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Seoul goes all out to foster Trump ties

In the wake of Donald Trump’s election victory, Seoul officials are setting out to build a communication channel with the president-elect to promote policy understanding and coordination.

The Foreign Ministry has since last June been running a task force under Deputy Minister for Political Affairs Kim Hyoung-zhin, with two teams responsible for monitoring and making contact with the campaigns of Trump and Democratic candidate Hillary Clinton.

The election results pose new challenges for the team, which needs to find a point man for foreign affairs and security on the Trump side and make sure his controversial remarks -- such as on “unfair” defense burden sharing and North Korea -- do not translate into actual policy.

Following President Park Geun-hye’s phone call with Trump on Thursday, the ministry is considering dispatching a high-level official to Washington for policy consultations, officials said.

Donald Trump (Yonhap)

Donald Trump (Yonhap)
“There is a pressing need for us to speak with them to turn our views into theirs and ensure the two countries’ policy lines over North Korea and alliance issues are in step, but the problem is with whom,” a senior ministry official said, citing the Trump camp’s limited pool of foreign and security affairs advisers relative to Clinton’s.

But the diplomat displayed a reserved view on the Japanese Prime Minister’s reported push for a meeting with Trump in New York on Nov. 17 in addition to a five-day visit to Washington by his special adviser Katsuyuki Kawai.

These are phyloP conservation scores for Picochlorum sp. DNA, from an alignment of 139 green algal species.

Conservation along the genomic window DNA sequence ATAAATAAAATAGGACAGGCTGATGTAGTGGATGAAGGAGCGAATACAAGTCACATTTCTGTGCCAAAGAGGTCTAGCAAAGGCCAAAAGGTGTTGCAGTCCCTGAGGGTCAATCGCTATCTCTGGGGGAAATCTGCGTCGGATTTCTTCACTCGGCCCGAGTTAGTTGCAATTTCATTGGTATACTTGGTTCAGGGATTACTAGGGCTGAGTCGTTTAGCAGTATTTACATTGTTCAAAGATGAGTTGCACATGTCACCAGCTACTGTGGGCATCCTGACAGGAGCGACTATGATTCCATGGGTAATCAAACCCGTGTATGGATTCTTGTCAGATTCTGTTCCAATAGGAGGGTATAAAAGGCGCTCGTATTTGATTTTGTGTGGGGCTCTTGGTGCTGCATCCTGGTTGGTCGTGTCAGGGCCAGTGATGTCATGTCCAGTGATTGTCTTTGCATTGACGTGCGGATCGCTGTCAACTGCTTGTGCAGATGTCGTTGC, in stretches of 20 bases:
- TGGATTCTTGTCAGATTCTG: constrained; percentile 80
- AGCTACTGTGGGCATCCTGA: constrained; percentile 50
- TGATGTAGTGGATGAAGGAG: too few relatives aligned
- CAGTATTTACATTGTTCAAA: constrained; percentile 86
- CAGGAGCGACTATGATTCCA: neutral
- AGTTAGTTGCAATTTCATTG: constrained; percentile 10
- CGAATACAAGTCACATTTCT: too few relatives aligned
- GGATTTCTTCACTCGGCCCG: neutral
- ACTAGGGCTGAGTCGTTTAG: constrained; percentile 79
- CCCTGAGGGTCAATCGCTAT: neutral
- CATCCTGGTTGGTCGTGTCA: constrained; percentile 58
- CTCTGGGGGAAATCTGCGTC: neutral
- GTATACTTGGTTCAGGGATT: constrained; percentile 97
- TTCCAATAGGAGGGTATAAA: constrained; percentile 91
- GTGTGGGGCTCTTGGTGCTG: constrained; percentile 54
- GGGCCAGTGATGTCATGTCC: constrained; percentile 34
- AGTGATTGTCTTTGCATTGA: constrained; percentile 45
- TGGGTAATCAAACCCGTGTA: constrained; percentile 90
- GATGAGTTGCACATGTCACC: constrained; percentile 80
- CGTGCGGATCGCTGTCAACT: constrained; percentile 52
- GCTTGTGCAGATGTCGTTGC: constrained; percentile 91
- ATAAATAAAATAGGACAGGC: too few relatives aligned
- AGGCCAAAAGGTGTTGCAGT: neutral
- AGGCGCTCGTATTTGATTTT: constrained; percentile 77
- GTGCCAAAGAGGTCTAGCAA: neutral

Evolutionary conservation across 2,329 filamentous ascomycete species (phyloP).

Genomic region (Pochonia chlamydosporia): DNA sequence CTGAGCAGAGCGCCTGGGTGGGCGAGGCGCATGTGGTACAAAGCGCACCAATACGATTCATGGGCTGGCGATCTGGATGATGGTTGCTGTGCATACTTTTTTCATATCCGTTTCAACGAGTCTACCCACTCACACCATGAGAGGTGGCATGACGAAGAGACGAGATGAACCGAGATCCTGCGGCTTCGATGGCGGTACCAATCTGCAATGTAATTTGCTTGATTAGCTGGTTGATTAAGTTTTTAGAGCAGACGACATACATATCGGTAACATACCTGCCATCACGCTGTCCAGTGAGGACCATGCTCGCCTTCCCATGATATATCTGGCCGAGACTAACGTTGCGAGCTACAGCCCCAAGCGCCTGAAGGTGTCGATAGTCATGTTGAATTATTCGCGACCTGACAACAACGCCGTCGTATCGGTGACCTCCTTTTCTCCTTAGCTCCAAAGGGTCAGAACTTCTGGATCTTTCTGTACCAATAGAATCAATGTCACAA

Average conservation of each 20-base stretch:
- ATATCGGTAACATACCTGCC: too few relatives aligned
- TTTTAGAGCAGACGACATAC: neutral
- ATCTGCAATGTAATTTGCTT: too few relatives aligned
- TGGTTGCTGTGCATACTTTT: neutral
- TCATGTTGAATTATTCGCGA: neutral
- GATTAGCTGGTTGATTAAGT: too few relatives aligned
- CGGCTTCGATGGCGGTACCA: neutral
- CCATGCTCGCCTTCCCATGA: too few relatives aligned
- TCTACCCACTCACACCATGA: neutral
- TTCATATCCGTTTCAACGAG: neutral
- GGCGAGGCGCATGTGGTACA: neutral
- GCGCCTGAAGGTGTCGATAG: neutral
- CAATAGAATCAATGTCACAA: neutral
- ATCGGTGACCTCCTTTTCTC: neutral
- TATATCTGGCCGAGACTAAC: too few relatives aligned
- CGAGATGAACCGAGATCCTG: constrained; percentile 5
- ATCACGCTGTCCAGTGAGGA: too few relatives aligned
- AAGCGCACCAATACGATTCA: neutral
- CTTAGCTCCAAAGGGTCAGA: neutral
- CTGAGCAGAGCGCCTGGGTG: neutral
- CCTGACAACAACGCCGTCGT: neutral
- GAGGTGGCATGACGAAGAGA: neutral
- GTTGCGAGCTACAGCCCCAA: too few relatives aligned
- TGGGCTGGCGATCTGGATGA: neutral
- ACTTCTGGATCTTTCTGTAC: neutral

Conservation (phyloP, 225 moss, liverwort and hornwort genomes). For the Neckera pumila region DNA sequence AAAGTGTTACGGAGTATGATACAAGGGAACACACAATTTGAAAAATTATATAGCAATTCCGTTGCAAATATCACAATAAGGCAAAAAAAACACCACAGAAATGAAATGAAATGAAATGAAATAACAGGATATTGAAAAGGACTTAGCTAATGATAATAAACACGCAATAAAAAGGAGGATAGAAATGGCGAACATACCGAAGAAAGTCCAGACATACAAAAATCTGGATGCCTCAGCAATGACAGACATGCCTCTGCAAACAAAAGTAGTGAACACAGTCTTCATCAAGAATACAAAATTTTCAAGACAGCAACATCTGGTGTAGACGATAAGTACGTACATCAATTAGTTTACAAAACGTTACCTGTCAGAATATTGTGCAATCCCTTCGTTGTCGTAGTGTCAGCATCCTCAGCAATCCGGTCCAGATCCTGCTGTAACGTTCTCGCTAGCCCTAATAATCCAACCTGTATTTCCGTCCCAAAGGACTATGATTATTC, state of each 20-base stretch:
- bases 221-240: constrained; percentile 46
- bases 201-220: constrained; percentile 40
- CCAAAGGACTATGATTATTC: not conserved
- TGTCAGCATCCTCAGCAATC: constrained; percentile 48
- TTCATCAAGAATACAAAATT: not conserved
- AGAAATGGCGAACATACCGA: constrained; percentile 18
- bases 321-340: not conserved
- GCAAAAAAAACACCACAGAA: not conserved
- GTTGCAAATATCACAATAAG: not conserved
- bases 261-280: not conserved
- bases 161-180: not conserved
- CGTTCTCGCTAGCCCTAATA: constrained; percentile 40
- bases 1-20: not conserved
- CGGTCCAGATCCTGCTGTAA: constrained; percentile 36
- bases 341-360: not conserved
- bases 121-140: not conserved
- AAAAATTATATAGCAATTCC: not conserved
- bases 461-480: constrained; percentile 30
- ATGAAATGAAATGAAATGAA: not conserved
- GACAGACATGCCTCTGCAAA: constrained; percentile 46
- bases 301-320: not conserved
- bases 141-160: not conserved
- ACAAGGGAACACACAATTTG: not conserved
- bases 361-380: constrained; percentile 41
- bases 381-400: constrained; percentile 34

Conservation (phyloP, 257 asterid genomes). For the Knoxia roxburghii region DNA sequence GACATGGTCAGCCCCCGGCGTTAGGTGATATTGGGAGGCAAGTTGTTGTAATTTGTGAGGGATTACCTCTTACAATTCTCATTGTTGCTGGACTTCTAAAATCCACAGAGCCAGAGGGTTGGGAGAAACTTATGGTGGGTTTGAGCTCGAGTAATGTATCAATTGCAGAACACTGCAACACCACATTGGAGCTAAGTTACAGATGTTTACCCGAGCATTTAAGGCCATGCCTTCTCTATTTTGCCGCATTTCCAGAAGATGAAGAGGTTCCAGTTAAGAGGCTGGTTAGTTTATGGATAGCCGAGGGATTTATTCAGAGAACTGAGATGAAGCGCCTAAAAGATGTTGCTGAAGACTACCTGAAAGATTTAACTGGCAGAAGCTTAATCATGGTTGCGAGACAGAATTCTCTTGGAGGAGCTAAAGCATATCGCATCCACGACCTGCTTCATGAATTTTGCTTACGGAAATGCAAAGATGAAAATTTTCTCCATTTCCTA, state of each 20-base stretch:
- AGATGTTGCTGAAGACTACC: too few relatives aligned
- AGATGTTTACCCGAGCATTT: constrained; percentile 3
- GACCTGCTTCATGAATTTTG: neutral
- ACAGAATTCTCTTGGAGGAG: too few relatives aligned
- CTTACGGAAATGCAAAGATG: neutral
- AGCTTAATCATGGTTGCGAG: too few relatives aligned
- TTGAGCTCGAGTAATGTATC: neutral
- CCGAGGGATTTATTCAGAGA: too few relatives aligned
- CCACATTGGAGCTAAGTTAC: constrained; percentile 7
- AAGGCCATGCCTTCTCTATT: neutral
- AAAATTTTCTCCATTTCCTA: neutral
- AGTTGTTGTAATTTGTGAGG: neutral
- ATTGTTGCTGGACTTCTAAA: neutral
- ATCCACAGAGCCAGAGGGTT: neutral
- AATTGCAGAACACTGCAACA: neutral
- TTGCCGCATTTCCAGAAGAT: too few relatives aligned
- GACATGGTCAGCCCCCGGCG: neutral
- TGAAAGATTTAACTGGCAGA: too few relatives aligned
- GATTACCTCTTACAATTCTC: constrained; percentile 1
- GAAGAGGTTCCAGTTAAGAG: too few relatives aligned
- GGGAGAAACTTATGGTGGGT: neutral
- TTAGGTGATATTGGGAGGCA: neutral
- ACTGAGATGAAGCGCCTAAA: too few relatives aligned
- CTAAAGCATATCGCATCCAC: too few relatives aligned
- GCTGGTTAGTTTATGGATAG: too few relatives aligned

“We should be prudent and take other factors into account, because it would also take time for those in the Trump transition team to sort out their thoughts, and we need to respect the incumbent Barack Obama administration,” the official added.

Among the potential candidates for the next secretary of state are Bob Corker, chairman of the senate foreign relations committee; John Bolton, a former ambassador to the UN under the George W. Bush administration; Ed Feulner, a former president of the Heritage Foundation; and Richard Haass, president at the Council on Foreign Relations.

Sen. Jeff Sessions and retired Lt. Gen. Michael Flynn, a former director of the Defense Intelligence Agency, are being floated for the defense secretary post. Former House intelligence committee Chairman Mike Rogers also may take a top intelligence job. 

The ministry said it has held more than 100 meetings this year alone with Feulner, Haass, Rogers and other figures through its embassy and consulates-general in the US and during their trips to Seoul.

Despite Trump’s erratic comments on North Korea, the advisers indicated continuity in Washington’s approach during the talks, highlighting the need to ramp up sanctions and pressure to change the regime’s course, officials said.

But they acknowledged the possibility of greater pressure to up spending for the upkeep of some 28,500 US troops here given Trump’s demands on the campaign trail for an increase from the current arrangement of paying around 50 percent to 100 percent.

“Talks of one kind or another came out in the run-up to the election, but for them to be made into concrete policy, it would take various processes,” another ministry official told reporters on customary condition of anonymity.

“The president-elect would have his own belief but it would have to be blended with the Republican Party’s conventional policy lines enshrined in its platform, including its support for the alliances, and during the process we will strive to promote our positions on issues of our interest.”

Choi Kang, vice president of the Asan Institute for Policy Studies, underscored the need for officials to focus on consolidating their logic to better convince the transition team, such as of Seoul’s contribution to the alliance and the significance of the bilateral trade pact.

“The substance of policy, not personnel connections, should be the central point of debate. We need to examine how to prepare on the core issues,” he said during a roundtable hosted Thursday by the think tank.

“(The Trump team) has no clear picture on North Korea and other policy, so levelheaded handling is key. ... In order for us to persuade the US, domestic political instability is necessary.”

By Shin Hyon-hee  (heeshin@heraldcorp.com)
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